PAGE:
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How much is determined by Syntax? An empirical Approach to the Position of the Direct Object in Persian

Abstract : Several theoretical studies (e.g. Browning & Karimi 1994; Karimi 2003; Ghomeshi 1997; Ganjavi 2007) claim that rā-marked (definite and/or specific) direct objects (DOs) occupy a higher position than their non-rā-marked (indefinite non-specific) counterparts. One of the main arguments to support this claim is the unmarked relative order between the direct and the indirect object (IO), which is broadly assumed to be IO−DO[-rā]−V and DO[+rā]−IO−V (e.g. Mahootian 1997; Rasekhmahand 2004; Roberts 2009). In this paper, we provide empirical evidence against such a dichotomous view. We have conducted a corpus-based study (Faghiri & Samvelian, 2014) and experimental follow up studies (Faghiri et al., 2014; Faghiri, forthcoming) to investigate ordering preferences between the DO and the IO in the preverbal domain. In addition to the realization of the DO, we have taken into account other potentially influential factors such as relative length, givenness, collocationality and lexical bias, via mixed-effect regression modeling, in line with key empirical studies on word order variations (e.g. Wasow 2002). The data reveal that while rā-marked DOs show a strong preference to appear before the IO, among different non-rā-marked DOs, i.e. bare nouns ketāb, bare noun with modifiers ketāb-e akkāsi and indefinite/numeral NPs ye ketāb(-i), only bare nouns show a strong preference for adjacency to the verb. Interestingly, indefinite (non-rā-marked) DOs show a clear preference for the inverse, grouping thus with rā-marked DOs. Moreover, extra syntactic factors such as relative length also play a significant role on these ordering preferences. Accordingly, we argue that the ordering preferences observed for different types of DOs is best reflected by a continuum based on the degree of conceptual and/or discourse accessibility. Consequently, any structural account of the latter would lead to wrong predictions. We furthermore examine other arguments provided to support a dual-position account and present some counterexamples that question their validity. Thus, in line with Samvelian (2001), we refute a dual syntactic position account of the DO.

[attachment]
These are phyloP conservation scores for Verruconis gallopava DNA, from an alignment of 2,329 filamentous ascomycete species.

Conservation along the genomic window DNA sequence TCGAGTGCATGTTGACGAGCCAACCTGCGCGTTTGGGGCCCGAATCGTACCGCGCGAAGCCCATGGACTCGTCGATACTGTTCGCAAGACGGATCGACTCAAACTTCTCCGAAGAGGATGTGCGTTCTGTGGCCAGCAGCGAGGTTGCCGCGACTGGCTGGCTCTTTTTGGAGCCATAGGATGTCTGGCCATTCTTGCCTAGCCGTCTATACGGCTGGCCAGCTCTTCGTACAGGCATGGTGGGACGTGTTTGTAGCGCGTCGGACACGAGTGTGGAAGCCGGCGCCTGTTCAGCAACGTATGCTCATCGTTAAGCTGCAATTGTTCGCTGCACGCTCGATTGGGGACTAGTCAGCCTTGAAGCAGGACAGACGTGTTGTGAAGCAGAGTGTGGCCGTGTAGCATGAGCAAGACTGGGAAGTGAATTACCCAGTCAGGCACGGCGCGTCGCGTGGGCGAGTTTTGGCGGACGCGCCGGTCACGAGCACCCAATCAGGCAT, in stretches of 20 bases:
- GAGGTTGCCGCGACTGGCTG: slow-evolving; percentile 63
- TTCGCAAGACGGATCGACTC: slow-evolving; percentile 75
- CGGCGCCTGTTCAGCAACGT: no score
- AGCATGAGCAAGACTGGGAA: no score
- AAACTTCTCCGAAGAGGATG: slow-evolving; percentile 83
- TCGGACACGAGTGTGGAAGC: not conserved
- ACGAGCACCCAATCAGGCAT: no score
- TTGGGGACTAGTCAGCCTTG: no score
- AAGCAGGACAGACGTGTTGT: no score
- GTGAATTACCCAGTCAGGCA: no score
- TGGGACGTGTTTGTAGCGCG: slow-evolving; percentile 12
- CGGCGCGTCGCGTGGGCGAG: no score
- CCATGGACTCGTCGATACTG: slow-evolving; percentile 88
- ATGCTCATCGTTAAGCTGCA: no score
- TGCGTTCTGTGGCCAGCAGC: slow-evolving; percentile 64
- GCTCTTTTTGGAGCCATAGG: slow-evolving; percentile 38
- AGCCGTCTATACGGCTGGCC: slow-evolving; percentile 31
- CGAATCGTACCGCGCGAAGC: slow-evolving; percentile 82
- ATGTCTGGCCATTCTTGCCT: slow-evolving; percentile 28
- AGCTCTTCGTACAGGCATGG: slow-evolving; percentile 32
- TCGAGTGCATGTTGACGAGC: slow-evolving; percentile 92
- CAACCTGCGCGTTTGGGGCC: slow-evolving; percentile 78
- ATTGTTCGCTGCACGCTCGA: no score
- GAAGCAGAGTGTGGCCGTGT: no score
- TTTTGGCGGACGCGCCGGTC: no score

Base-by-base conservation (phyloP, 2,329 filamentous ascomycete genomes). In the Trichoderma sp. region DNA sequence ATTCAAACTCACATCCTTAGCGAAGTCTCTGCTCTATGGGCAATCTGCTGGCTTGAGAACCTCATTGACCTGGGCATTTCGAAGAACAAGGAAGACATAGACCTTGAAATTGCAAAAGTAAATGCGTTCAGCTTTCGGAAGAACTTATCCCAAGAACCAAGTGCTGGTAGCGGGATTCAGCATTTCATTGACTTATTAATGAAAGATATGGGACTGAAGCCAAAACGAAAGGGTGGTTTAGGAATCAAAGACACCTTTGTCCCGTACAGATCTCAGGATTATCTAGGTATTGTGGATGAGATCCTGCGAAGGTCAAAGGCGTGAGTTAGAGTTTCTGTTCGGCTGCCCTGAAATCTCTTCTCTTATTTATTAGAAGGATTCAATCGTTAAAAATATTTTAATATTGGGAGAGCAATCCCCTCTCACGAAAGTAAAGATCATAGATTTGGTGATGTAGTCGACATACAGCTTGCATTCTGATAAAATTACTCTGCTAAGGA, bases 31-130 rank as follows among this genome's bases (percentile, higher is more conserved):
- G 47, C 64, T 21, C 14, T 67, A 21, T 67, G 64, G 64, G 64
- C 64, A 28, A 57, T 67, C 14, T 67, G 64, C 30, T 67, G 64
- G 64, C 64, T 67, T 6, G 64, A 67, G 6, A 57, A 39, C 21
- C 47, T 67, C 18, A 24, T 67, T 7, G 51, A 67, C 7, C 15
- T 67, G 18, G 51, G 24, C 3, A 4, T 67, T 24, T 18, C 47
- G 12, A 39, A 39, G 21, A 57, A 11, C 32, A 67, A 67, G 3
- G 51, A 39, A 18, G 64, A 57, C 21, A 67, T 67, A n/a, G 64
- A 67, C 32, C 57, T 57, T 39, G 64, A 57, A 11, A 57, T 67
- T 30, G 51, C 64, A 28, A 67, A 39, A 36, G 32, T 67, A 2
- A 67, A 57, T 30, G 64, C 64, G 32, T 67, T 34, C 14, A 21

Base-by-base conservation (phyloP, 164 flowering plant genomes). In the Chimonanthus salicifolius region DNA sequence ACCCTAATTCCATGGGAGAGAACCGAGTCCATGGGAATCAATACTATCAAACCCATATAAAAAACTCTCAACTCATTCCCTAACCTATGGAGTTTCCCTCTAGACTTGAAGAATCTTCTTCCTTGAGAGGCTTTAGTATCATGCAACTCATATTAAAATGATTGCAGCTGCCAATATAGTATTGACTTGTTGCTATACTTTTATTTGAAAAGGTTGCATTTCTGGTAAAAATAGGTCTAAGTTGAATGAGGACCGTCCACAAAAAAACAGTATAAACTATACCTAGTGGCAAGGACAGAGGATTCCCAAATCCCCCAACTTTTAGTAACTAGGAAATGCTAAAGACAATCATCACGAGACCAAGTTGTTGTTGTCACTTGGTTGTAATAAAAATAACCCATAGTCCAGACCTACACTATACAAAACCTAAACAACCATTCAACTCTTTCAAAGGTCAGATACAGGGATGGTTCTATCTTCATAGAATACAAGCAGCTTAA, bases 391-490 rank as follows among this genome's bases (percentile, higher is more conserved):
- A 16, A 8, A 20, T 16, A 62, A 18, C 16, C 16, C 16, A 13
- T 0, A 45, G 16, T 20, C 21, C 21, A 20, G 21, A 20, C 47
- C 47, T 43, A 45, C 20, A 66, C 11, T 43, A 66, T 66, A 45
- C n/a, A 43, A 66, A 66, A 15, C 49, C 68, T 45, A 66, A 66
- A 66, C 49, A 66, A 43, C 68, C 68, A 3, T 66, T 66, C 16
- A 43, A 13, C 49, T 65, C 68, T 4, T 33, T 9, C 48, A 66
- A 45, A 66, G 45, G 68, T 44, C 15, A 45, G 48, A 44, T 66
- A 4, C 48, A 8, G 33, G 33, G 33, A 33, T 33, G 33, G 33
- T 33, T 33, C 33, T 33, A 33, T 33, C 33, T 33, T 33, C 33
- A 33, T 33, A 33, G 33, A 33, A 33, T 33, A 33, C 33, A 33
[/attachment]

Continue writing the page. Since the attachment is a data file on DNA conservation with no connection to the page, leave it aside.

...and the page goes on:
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Contributor : Pegah Faghiri <>
Submitted on : Wednesday, December 23, 2015 - 12:28:22 PM
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  • HAL Id : halshs-01220381, version 2


Pegah Faghiri, Pollet Samvelian. How much is determined by Syntax? An empirical Approach to the Position of the Direct Object in Persian. 9th Iranian Conference on Linguistics, Allameh TabatabaI University, Department of Linguistics Feb 2015, Tehran, Iran. pp. 1419-1435. ⟨halshs-01220381v2⟩



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